But what if you need access to a file in your work archive and you happen to be at home? Time Drive makes it easy to brose and restore from any archive, anywhere. Simply type in the url and click “Add files” to enter the restore files dialog.
Set It, Then Forget It
While Time Drive can be configured to work many different ways, file backup should ultimately be a very simple affair. True, it’s nice to have more advanced tools available, but most things in life aren’t really all that complicated.
As a result, setting up Time Drive for the first time is designed to be as easy as possible. First, pick where you want to perform your backups: either to the local machine, or across the network. Next, enter in a passkey to encrypt your backup files and keep them safe. Finally, choose which folders you want to see included in the job. When finished, click “Ok.”
Because each folder is a run as a separate duplicity script, you can always re-add that folder at a later time and Time-Drive will update the existing snapshot with the most recent information. All of the existing history will be there should you ever need to access it.
Time Drive also makes it easy to schedule automated backups through the use of the powerful crontab utility available on most *nix machines. Because it uses cron, there is no need to have a dedicated background process. (Though cron must be running for scheduled backups to work.)
Automated backups are configured by opening the settings dialog and navigating to the “Options” tab. Then, just pick how frequently you would like the program to run: every hour, day, week or month. When done, select “Ok.”
Notifications and Feedback
When looking at other solutions, I quickly became frustrated by the way which they handled user notifications. In some cases, the program provided a level of detail that was simply overwhelming. In others, it didn’t provide any feedback whatsoever; even when there was a problem.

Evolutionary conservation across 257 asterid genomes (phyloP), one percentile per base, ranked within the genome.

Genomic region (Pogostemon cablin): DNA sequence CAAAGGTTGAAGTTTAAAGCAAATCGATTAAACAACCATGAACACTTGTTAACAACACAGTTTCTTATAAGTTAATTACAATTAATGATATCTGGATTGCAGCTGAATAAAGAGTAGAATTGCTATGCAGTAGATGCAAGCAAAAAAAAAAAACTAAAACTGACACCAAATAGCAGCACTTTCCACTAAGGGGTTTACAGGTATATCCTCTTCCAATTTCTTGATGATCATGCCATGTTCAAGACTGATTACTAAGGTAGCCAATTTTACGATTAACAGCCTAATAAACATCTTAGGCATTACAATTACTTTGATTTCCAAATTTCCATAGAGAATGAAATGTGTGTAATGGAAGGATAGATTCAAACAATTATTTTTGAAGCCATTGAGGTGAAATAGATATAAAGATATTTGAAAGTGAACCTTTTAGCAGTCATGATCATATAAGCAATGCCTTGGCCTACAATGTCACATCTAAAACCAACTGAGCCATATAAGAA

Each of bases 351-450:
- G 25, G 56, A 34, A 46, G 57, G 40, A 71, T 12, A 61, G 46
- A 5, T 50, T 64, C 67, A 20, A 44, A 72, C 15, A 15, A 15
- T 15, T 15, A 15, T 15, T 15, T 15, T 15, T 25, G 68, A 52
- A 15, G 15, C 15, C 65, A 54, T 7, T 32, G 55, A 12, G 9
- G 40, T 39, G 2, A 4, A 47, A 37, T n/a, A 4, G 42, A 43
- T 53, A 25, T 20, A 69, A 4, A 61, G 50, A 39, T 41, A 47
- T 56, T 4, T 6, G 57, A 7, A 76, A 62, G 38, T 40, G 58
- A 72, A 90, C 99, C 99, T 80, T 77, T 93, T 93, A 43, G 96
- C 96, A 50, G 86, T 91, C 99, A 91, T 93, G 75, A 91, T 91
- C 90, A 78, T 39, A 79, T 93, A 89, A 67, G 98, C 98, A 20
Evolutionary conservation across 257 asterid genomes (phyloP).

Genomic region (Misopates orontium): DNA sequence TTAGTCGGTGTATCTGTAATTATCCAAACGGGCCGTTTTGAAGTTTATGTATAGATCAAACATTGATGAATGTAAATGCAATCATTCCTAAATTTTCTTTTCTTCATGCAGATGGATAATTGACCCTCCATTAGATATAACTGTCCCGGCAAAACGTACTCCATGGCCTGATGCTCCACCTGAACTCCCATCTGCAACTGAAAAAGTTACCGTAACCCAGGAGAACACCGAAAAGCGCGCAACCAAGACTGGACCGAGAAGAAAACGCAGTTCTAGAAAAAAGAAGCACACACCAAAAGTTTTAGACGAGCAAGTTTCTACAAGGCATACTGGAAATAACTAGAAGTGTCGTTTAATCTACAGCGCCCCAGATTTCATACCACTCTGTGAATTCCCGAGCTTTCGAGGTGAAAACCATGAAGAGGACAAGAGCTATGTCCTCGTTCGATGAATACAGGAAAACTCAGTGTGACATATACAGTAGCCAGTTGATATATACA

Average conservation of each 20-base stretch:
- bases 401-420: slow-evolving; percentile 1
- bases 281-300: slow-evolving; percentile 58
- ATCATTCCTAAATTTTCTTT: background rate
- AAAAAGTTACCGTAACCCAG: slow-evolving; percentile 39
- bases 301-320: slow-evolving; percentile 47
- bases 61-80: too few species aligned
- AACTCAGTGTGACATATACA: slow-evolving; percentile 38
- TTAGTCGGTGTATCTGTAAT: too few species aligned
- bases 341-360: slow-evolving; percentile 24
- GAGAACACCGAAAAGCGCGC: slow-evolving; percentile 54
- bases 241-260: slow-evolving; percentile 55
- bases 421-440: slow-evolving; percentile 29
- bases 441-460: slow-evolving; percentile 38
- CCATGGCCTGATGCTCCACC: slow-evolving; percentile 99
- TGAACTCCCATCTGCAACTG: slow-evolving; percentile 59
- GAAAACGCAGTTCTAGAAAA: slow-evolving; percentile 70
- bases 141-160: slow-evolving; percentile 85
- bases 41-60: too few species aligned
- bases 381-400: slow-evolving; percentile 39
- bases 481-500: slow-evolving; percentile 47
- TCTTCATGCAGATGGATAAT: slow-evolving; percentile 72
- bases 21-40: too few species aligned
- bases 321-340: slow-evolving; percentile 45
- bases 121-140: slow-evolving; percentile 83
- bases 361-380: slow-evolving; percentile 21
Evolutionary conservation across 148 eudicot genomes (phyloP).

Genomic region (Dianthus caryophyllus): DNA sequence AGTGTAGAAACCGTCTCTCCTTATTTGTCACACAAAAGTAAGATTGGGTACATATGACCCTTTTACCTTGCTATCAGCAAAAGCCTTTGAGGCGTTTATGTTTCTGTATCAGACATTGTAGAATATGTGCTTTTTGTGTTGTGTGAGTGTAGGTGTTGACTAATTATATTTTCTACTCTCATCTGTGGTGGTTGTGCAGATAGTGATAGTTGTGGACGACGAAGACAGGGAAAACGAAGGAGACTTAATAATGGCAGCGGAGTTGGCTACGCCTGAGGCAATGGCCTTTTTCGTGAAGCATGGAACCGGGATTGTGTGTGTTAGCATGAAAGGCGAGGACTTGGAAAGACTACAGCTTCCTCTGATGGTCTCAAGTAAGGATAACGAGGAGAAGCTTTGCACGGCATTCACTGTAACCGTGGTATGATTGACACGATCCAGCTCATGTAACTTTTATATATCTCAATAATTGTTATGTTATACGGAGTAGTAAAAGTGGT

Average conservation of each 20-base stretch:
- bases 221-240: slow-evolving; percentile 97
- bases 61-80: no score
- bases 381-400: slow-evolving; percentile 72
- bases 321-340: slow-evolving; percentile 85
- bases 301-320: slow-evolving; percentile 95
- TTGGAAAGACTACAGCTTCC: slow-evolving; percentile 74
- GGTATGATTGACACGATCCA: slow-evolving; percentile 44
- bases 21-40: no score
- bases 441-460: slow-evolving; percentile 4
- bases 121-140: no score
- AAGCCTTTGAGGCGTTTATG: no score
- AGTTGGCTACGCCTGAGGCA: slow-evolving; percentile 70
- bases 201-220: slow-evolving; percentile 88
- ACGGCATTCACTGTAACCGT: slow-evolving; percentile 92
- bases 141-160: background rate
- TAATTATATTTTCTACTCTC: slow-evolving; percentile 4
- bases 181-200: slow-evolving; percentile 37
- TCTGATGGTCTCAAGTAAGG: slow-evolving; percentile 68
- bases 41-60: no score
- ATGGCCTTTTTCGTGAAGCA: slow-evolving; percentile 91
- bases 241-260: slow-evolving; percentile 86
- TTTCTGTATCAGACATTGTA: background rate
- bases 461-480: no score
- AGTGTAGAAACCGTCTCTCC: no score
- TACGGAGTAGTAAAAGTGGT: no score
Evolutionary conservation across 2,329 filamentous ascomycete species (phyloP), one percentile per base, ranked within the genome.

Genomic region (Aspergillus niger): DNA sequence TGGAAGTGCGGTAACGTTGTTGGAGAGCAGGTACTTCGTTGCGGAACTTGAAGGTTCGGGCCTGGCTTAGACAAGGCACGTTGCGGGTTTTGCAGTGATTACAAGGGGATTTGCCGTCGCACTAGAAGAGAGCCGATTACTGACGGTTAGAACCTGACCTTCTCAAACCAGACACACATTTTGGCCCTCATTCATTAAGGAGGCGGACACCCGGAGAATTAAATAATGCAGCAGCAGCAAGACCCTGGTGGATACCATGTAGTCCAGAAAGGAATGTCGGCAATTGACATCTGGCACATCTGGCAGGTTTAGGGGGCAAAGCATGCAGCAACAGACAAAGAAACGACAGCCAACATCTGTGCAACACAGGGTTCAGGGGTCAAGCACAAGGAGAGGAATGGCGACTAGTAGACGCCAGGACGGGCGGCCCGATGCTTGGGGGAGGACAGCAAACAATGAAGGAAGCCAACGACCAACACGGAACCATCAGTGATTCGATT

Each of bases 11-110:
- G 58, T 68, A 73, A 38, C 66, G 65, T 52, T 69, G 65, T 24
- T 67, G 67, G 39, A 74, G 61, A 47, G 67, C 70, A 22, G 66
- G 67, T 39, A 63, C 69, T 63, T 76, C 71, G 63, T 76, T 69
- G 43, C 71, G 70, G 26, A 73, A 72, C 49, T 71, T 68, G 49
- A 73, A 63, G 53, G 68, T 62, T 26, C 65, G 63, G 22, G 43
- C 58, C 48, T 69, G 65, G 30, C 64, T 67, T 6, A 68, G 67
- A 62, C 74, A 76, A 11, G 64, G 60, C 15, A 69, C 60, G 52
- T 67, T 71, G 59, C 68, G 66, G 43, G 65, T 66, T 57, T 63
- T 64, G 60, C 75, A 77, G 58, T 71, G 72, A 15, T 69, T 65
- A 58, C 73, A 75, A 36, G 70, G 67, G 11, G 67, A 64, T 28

With Time Drive, I’ve tried to split the difference. It uses the notification system of Ubuntu 9.04 and will let a user know when new backup jobs start and it finishes, if there is a problem, it will let you know that too. But for those who would rather not be bothered with such trivial things, the notifications can be easily disabled through the settings tab.
Even though Time Drive is relatively full featured and offers a convenient backup package, it is still beta software. That means that it needs to be tested, beat upon and otherwise tortured. As you do so, I would ask that you be a bit patient and mind the potholes. If it doesn’t quite meet your needs, please leave a bug report or feature request on the bugtracker page. Be as specific as possible and I will try to incorporate your ideas into the next release.
With Time Drive, I finally have a backup utility for Linux that does things right. It can backup to a computer on the network or across the internet; keeps incremental snapshots of only the files that have changed; makes file restoration a one-click affair; and keeps my personal information safe. What’s better, no tweaks or hacks are required to make it work the way that I want. In short, I finally have something that “Just Works” without having to stick some stupid qualifier in front.
If you are interested in downloading, testing or using Time Drive, you can find additional information on the project homepage. This includes installation instructions for Time Drive, Duplicity and PyQt in addition to the program documentation.